Most Read Articles
09 Dec 2016
All patients with acne are potentially at risk of scarring. Professor Goh Chee Leok addresses this issue by focussing on preventing the development of scars in his talk at the 41st Annual Meeting of the Dermatological Society of Malaysia held in Kuching, Sarawak.
11 Nov 2016
Non-purulent cellulitis and cutaneous abscesses, despite both belonging to the spectrum of skin and soft-tissue infections, are aetiologically different, a new study reports. Further, atypical bacteria may be present in cellulitis patients, indicating novel disease mechanisms.
05 Jan 2017
Olumacostat glasaretil (OG) appears to be effective and is well tolerated in patients with moderate to severe facial acne vulgaris, suggesting the need for further development, according to a new study.
Tristan Manalac, 10 Mar 2018
Cost of treatment is a major driver of patients’ primary nonadherence to acne medication, according to a recent study. Physicians who openly discuss medications costs and provide a plan of action in case patients are unable to fill prescriptions may improve treatment adherence.

Superficial chemical peels relatively safe for darker skins

30 Aug 2018

Superficial chemical peel treatments are safe for darker skins, yielding relatively low complication rates, a recent study has shown. However, those with skin type VI are at higher risk of adverse events.

Researchers performed a retrospective analysis of 473 chemical peel treatments performed on 132 patients (mean age 40.3±10.9 years), whose skin types ranged from type III to type VI. Each patient received a mean of 3.5 peels, though most of the treatments were performed on females (388 vs 85).

Eighteen treatments (3.8 percent) resulted in either short-term (1.1 percent) or long-term (2.7 percent) side effects. The median duration of the side effects was 4.5 weeks and the most common complications were prolonged crust (2.3 percent) and erythema (1.9 percent).

Side effects were most commonly observed in those with skin type IV (5.4 percent), type III (2.7 percent) and type VI (12.5 percent).

Relative to skin type III, those with type VI were at significantly higher risks of side effects (odds ratio [OR], 5.14; 95 percent CI, 1.21–21.8; p=0.0118), while those with skin type V demonstrated a nonsignificantly lower risk (OR, 0.67; 0.15–3.05; p=0.0659).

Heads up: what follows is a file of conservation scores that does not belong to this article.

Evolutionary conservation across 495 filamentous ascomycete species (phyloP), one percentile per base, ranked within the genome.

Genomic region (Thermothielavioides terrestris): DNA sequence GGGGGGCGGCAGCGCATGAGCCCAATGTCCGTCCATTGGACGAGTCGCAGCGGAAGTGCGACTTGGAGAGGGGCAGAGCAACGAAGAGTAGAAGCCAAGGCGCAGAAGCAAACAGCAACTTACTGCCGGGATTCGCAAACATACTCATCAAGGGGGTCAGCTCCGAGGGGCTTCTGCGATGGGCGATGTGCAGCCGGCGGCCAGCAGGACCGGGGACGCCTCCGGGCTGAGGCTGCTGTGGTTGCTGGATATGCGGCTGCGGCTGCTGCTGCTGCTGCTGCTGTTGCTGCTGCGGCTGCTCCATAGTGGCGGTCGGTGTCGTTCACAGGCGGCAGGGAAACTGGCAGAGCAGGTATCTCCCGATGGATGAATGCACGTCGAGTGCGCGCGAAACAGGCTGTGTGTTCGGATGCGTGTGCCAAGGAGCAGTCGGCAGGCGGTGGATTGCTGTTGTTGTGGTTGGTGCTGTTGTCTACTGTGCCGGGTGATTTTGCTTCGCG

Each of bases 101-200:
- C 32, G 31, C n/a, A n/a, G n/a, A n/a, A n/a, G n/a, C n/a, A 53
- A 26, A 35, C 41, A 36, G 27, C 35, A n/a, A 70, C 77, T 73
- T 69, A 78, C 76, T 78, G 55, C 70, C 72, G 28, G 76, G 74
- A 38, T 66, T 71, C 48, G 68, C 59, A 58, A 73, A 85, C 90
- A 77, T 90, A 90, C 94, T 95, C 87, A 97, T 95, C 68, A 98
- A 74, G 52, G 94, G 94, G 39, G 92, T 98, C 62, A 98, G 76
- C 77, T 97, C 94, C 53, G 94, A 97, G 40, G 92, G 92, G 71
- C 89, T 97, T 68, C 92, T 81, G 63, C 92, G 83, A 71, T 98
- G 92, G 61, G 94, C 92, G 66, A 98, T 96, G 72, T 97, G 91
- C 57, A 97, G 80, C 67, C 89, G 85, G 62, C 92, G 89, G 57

Side effects were most frequent in single peels (4.7 percent), treatments that used glycolic acid (6.03 percent) and in patients who had previously received chemical peels. On the other hand, peels performed in the winter had a nonsignificantly lower likelihood of resulting in side effects than those performed in the spring (OR, 0.13 0.02–1.02; p=0.078).

Editor's Recommendations
Most Read Articles
09 Dec 2016
All patients with acne are potentially at risk of scarring. Professor Goh Chee Leok addresses this issue by focussing on preventing the development of scars in his talk at the 41st Annual Meeting of the Dermatological Society of Malaysia held in Kuching, Sarawak.
11 Nov 2016
Non-purulent cellulitis and cutaneous abscesses, despite both belonging to the spectrum of skin and soft-tissue infections, are aetiologically different, a new study reports. Further, atypical bacteria may be present in cellulitis patients, indicating novel disease mechanisms.
05 Jan 2017
Olumacostat glasaretil (OG) appears to be effective and is well tolerated in patients with moderate to severe facial acne vulgaris, suggesting the need for further development, according to a new study.
Tristan Manalac, 10 Mar 2018
Cost of treatment is a major driver of patients’ primary nonadherence to acne medication, according to a recent study. Physicians who openly discuss medications costs and provide a plan of action in case patients are unable to fill prescriptions may improve treatment adherence.